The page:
Reservoirs across India filling up as country receives good rains

However, 14 out of the 123 reservoirs monitored by the CWC are 100% full

By Shagun
Published: Friday 28 August 2020
Reservoirs across India filling up as country receives good rains. Photo: Wikimedia Commons

Live storage in 123 reservoirs monitored by the Central Water Commission (CWC) has increased by 21 BCM (billion cubic metres) in the last seven days, as showers continue in several parts of India. 

The live water storage available in these reservoirs was 131.172 BCM, according to a bulletin released by CWC on August 28, 2020. This is 77 per cent of total live storage capacity of these reservoirs. It was recorded at 109.937 BCM on August 20. 

This could be a good news for many reservoirs as these can store more water in them before the monsoon season officially ends on September 30.  

The live storage available in these reservoirs for the corresponding period last year was 129.027 BCM and the average of the last 10 years’ live storage was 109.839 BCM. 

Thus, the live storage available in 123 reservoirs was 102 per cent of the live storage of corresponding period of last year and 119 per cent of storage of average for the last ten years.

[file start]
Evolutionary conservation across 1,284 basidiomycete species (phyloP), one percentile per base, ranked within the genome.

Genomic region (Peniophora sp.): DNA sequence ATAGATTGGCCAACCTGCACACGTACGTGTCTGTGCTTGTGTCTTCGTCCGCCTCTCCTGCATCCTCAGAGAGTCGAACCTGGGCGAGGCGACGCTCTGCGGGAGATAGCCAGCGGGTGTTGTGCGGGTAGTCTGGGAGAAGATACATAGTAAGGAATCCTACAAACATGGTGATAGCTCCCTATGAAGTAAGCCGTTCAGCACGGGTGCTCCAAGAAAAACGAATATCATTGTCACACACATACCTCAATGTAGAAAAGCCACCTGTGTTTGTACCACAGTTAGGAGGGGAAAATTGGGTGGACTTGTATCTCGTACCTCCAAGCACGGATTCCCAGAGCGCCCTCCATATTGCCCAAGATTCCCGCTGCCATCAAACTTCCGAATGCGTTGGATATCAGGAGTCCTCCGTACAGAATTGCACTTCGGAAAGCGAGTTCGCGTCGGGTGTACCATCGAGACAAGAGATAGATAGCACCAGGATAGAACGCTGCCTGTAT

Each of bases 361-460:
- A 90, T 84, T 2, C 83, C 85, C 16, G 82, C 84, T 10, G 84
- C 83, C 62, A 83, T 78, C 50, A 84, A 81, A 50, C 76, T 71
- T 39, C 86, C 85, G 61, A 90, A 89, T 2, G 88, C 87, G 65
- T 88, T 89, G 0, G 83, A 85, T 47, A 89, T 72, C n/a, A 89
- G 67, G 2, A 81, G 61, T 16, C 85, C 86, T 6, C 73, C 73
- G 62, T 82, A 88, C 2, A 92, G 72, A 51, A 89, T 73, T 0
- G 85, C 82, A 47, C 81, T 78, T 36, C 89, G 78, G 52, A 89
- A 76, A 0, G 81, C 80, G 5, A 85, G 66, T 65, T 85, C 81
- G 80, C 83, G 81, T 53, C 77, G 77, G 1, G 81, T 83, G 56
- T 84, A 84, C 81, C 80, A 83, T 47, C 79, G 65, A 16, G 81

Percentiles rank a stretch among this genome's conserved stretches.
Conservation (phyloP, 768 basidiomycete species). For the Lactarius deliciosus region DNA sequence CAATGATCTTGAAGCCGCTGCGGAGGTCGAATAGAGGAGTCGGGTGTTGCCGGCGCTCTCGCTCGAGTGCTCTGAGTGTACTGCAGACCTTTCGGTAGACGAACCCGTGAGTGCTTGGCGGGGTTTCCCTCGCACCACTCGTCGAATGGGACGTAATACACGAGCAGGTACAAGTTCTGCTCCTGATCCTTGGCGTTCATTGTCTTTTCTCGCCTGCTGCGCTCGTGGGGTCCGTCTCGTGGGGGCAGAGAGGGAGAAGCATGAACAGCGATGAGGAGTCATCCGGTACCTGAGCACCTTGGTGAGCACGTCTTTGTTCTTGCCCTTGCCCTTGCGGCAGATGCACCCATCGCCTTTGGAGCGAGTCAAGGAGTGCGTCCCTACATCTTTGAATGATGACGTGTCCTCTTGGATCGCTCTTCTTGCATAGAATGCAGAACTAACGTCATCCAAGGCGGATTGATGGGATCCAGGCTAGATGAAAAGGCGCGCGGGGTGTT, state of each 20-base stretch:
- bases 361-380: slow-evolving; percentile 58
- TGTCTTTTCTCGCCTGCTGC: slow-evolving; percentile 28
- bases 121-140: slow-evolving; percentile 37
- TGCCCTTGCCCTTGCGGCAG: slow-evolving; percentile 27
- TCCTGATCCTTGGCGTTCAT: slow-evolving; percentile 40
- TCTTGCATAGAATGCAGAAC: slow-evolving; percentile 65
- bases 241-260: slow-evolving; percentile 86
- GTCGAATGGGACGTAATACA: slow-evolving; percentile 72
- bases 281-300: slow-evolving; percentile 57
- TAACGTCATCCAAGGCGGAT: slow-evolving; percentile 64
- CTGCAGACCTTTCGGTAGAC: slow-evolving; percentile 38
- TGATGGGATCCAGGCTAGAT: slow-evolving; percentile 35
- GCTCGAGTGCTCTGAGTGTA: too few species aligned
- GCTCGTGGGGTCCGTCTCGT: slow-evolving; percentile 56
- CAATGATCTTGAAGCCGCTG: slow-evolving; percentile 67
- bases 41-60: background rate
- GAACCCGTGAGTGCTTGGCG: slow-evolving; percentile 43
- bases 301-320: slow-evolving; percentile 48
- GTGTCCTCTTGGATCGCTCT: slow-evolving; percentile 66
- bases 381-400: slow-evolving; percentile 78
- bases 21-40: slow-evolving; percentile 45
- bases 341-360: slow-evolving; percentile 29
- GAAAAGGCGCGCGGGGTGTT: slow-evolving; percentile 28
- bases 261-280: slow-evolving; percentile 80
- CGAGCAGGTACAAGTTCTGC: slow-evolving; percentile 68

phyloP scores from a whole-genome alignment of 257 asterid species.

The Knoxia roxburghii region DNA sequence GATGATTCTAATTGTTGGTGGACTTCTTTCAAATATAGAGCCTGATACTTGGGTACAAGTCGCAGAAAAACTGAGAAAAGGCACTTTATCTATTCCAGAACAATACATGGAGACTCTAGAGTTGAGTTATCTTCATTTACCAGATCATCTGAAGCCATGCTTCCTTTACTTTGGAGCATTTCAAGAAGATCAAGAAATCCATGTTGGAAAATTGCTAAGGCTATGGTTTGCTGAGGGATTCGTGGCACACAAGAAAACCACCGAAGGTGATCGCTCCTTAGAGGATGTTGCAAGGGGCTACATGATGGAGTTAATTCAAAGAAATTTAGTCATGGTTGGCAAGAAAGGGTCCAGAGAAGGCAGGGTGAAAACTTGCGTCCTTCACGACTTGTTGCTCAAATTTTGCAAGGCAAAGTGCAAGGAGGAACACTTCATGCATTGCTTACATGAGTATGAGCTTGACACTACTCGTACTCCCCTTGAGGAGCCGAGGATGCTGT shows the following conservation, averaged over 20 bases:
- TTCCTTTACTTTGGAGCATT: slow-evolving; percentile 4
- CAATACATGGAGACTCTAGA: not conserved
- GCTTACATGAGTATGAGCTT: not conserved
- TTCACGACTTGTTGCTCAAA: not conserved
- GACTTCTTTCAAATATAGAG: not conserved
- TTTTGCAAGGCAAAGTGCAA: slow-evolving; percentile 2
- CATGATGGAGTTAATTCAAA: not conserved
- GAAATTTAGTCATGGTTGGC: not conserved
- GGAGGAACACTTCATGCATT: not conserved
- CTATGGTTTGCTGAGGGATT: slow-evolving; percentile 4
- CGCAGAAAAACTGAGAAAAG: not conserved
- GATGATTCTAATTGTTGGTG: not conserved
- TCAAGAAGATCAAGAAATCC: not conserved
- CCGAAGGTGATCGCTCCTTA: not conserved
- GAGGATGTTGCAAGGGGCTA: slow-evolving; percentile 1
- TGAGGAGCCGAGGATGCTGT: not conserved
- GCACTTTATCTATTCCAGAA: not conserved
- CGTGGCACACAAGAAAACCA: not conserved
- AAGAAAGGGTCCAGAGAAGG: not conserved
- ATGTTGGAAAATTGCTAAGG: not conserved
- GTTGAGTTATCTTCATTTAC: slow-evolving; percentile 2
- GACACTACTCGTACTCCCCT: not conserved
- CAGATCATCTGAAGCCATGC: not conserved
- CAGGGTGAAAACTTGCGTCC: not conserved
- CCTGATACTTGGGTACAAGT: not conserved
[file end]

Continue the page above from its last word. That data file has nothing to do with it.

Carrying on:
However, 14 out of the 123 monitored reservoirs were 100 per cent full and with the monsoon still continuing, these need to be managed carefully. Six of these dams are in Maharashtra, three in Karnataka, one each in Rajasthan, Jharkhand, Odisha, Tamil Nadu and Telangana. 

Besides this, the CWC issued a separate forecast for 27 dams, that are between 70% and 100% full and where more rainfall is forecast. 

The southern region, that has 36 reservoirs monitored by CWC in the states of Andhra Pradesh, Telangana, Karnataka, Kerala, and Tamil Nadu, has the highest live storage when compared with live storage capacity — 41.36 BCM live storage, 78 per cent of total live storage capacity in the region. 

Meanwhile, there are also states that have recorded a departure from normal storage. These are Himachal Pradesh, Punjab and Rajasthan. This could either be due to release of water from the reservoirs or below normal rainfall. 

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